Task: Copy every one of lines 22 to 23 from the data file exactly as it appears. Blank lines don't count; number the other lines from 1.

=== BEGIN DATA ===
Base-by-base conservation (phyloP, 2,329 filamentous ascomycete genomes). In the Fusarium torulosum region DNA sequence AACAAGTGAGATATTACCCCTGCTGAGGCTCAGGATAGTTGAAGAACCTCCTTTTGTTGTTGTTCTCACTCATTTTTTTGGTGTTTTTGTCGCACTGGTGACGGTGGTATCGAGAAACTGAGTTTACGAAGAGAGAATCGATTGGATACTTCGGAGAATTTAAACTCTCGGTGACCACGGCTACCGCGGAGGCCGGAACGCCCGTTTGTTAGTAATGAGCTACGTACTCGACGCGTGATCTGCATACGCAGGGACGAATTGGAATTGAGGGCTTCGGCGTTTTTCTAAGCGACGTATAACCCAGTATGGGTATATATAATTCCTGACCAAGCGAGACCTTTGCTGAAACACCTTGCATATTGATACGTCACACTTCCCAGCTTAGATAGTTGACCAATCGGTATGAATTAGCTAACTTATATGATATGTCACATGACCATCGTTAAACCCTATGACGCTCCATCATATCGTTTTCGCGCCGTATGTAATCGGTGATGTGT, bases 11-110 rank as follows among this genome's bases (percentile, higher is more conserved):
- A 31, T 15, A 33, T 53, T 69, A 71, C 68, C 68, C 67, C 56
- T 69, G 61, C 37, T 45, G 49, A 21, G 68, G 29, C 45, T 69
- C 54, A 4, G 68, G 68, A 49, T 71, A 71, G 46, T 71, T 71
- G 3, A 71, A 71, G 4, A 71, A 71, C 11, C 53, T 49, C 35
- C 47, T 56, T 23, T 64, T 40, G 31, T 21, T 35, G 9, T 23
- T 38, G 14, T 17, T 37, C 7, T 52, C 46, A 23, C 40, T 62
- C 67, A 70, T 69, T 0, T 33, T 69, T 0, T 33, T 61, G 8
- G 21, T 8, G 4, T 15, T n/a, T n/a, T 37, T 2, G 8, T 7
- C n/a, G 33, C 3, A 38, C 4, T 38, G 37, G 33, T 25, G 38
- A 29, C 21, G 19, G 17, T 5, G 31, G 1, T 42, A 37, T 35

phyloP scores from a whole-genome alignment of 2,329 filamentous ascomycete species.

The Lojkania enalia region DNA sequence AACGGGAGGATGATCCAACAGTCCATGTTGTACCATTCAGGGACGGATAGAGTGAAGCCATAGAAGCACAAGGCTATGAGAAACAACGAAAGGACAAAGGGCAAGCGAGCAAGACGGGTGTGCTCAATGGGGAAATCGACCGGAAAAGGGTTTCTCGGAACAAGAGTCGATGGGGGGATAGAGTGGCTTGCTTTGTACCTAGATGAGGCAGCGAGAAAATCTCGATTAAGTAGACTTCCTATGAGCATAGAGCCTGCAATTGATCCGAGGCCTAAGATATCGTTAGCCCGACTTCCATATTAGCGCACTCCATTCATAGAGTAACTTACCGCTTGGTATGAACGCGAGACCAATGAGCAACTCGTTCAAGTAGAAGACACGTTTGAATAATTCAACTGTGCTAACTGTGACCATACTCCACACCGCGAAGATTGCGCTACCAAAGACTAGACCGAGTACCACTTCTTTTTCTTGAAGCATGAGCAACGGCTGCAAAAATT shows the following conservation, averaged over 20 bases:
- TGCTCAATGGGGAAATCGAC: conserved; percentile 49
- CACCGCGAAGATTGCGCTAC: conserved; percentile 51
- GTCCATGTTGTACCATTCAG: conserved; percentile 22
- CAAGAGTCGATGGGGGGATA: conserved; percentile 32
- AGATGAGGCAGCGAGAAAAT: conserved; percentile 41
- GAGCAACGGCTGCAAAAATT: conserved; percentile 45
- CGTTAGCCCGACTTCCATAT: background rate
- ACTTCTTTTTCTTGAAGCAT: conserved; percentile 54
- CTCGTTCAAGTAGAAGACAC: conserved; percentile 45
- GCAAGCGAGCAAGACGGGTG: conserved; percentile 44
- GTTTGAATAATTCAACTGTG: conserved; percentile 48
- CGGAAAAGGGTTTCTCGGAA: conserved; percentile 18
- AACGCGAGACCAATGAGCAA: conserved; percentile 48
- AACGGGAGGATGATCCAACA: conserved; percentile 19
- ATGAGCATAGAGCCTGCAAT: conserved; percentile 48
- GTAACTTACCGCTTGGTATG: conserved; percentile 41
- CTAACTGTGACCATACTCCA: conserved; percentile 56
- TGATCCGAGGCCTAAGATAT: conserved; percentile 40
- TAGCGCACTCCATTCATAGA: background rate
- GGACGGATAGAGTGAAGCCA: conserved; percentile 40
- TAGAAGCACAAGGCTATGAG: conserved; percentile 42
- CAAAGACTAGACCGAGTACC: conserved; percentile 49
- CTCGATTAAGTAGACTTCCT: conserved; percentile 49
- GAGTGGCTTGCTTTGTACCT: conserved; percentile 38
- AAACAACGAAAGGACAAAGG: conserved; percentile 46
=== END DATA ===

- CTCGTTCAAGTAGAAGACAC: conserved; percentile 45
- GCAAGCGAGCAAGACGGGTG: conserved; percentile 44